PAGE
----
Every icon has waves of fame, and right now we are riding a new swell of fascination and misunderstanding of Marilyn Monroe, nearly sixty years after her tragic death. People were furious when Kim Kardashian wore a Monroe dress to the Met Gala , the sequined gown Monroe is famed for wearing during her “Happy Birthday, Mr. President” serenade to President John F. Kennedy (she actually wore two of Monroe’s dresses that night). Then an Andy Warhol portrait of Monroe broke a record this week when gallery owner Larry Gagosian purchased the 1964 silk screen for a bombastic $195 million, the most paid for a work by an American artist. It beat out the price paid five years ago for a painting by Jean-Michel Basquiat, another icon draped in the myth of a talent gone far too soon. It is not shocking that someone as powerful as Gagosian made a point of buying a Warhol, upping the overall auction value for his pieces, and it’s certainly not shocking that it was Andy’s Marilyn portrait that broke the record. There’s something about Marilyn. Even from the grave, Marilyn’s status and image catapults others to new heights.
What is it about her? Famed in her time, for both her acting (Some Like It Hot, Gentlemen Prefer Blondes) and scandal, Marilyn Monroe was a walking talking symbol of the fleetingness of beauty, and youth. Coming from a Dickensesque early life, Marilyn became one of the top billed actresses of her day, and the first Playboy centerfold when Hugh Hefner bought photos she’d posed for years before without her knowledge or permission. Hefner had her to thank for his empire. Diamonds, she sang, were a girl’s best friend. Marilyn, herself a diamond, was caught in her own transformation—blunted, static in time, beautiful but cold. There is no warmth left yet people still gaze upon her, and her possessions have been officially deemed as important for the historical archive as the Liberty Bell or the Great Wall of China. Like Princess Diana, Marilyn exists beyond herself. She gave herself to fame and fame gave her everything, just as it took away.
It isn’t that Marilyn was ever unpopular, but arguably since her death she hasn’t been unpopular a single day. This summer does bring forth the energy of resurrection however, and it seems Marilyn is the target. Controversial in life, and even in her death Marilyn’s memory is used as a “sartorial symbol of American seduction” in contrast to the hypocrisy of rising puritanism by New York Times opinion columnist Maureen Dowd. Marilyn did what she had to in life to survive, marrying at sixteen and doing nude modeling and sugaring (not unusual for actresses then or now) to survive till she made it big. There are interesting similarities between Marilyn and Kim, even if people want to deny them. Kim’s sex tape with Ray J launched not only her career but her whole family, and the fourth episode of Keeping Up With The Kardashians is focused on Kim’s decision to model for a Playboy centerfold. It’s clear that Kim feels a deep connection with Monroe, and her own rise to fame does mirror Monroe’s own in many ways.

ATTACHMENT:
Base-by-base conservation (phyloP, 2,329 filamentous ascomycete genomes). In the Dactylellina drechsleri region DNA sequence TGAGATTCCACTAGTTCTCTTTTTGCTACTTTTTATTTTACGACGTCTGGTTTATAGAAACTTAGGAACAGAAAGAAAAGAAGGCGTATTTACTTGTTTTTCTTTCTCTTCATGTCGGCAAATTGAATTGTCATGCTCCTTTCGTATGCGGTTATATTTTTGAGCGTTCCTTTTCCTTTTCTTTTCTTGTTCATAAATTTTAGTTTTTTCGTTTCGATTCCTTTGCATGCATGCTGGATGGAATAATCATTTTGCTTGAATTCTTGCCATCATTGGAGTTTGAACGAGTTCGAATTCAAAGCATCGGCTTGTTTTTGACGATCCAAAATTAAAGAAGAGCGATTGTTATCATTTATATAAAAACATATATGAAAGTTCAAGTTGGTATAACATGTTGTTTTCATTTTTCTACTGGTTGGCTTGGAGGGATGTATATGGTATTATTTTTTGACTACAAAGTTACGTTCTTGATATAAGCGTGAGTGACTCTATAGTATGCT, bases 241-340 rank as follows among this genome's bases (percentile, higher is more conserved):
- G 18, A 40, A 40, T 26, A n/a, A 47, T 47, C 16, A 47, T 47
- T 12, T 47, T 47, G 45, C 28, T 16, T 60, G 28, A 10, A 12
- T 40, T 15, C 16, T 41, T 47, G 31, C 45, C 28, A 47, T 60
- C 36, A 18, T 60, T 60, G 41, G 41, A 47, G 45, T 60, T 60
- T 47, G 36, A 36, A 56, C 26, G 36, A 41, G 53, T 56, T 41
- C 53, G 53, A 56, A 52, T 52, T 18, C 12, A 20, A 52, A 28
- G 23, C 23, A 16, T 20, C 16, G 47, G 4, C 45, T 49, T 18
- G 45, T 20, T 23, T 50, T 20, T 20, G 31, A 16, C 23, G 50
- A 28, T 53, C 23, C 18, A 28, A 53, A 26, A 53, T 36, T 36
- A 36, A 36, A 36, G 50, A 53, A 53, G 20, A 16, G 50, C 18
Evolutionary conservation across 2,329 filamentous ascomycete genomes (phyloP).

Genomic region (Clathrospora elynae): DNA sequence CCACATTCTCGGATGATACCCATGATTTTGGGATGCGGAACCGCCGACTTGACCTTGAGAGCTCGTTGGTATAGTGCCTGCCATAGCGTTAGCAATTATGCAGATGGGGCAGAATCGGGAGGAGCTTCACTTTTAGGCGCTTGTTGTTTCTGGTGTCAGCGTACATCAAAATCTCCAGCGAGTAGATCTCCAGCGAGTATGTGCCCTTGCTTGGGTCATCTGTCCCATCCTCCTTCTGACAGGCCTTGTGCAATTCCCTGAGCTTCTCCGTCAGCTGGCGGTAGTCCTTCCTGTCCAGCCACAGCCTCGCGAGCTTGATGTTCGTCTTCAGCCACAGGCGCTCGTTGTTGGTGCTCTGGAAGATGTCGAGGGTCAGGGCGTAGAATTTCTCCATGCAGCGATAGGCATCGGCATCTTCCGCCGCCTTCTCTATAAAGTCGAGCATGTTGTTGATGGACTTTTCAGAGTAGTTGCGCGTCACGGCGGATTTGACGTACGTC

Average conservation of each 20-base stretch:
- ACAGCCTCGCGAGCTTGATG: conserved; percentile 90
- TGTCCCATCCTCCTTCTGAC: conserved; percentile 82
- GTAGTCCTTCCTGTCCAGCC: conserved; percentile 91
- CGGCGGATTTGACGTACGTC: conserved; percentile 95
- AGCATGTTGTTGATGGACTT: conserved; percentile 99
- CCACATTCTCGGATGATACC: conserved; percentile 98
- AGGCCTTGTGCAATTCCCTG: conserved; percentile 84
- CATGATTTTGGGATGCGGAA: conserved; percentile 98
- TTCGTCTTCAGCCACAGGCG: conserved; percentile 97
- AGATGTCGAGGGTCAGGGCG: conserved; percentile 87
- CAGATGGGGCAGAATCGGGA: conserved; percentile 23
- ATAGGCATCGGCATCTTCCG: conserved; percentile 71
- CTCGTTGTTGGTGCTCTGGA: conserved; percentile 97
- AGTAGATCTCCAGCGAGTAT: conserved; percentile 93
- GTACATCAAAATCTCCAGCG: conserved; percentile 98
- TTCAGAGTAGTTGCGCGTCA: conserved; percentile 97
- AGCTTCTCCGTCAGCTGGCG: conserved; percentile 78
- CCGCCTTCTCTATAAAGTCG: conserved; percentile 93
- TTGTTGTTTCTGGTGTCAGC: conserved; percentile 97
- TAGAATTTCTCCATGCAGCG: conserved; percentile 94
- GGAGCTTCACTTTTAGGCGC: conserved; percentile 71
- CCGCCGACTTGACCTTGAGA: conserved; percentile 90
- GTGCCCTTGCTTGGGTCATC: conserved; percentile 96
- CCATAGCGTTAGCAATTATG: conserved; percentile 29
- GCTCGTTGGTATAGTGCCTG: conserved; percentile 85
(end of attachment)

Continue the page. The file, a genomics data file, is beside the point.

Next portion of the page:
Of course, parallel experiences doesn’t justify wearing a long-dead woman’s clothes. Outside of the risk to the historical archive, there is simply something unnerving about the very nature of wearing a dead person’s clothes when you’ve never actually known them. That’s the sick element of celebrity: everyone knows you, yet does that give them power over you? Over your image, even long past your body going cold? It is not just Marilyn who receives such parasocial immemorial treatment; beloved figures will often have their items found at auction (such as when Sylvia Plath’s wedding ring was auctioned, despite the well known toxicity of her relationship with husband Ted Hughes), have people go on long pilgrimages to their homes (Elvis’s Graceland is visited by 500,000 fans and fanatics a year), and have their utmost personal secrets out in the open for public consumption posthumously if they were meticulous in keeping a diary.
Today at Vulture, reporter Bilge Ebiri interviewed filmmaker Andrew Dominik on his latest Nick Cave film and took the time to ask about Dominik’s upcoming Marilyn Monroe project Blonde, another attempt at a resurrection. Unfortunately, Dominik’s response left one feeling less than hopeful to his understanding of Marilyn Monroe as a person. “Well, you know, Marilyn’s whole vibe was ‘rescue me.’ Some great feminist writers have said this: Everything that’s been written about Marilyn Monroe, whether it’s by Norman Mailer or Gloria Steinem, is a rescue fantasy.” Sure, the projections onto Monroe — both throughout her lifetime, and after her death — love to envision her as someone in need of saving. She didn’t, though. Monroe was her own woman who carved her own path. Even with her death, which crystallized her eternal fame, one would be foolish to imply that Marilyn desired to curate a vibe of needing help. Marilyn Monroe survived everything, from the orphanage to a teen marriage and the Hollywood System. If feminism is embracing the idea that Marilyn wasn’t the creator of her own life, identity, and what we would now call a “brand” and it is instead dependent on the great public desire to save her, well they’ve certainly got Marilyn wrong.
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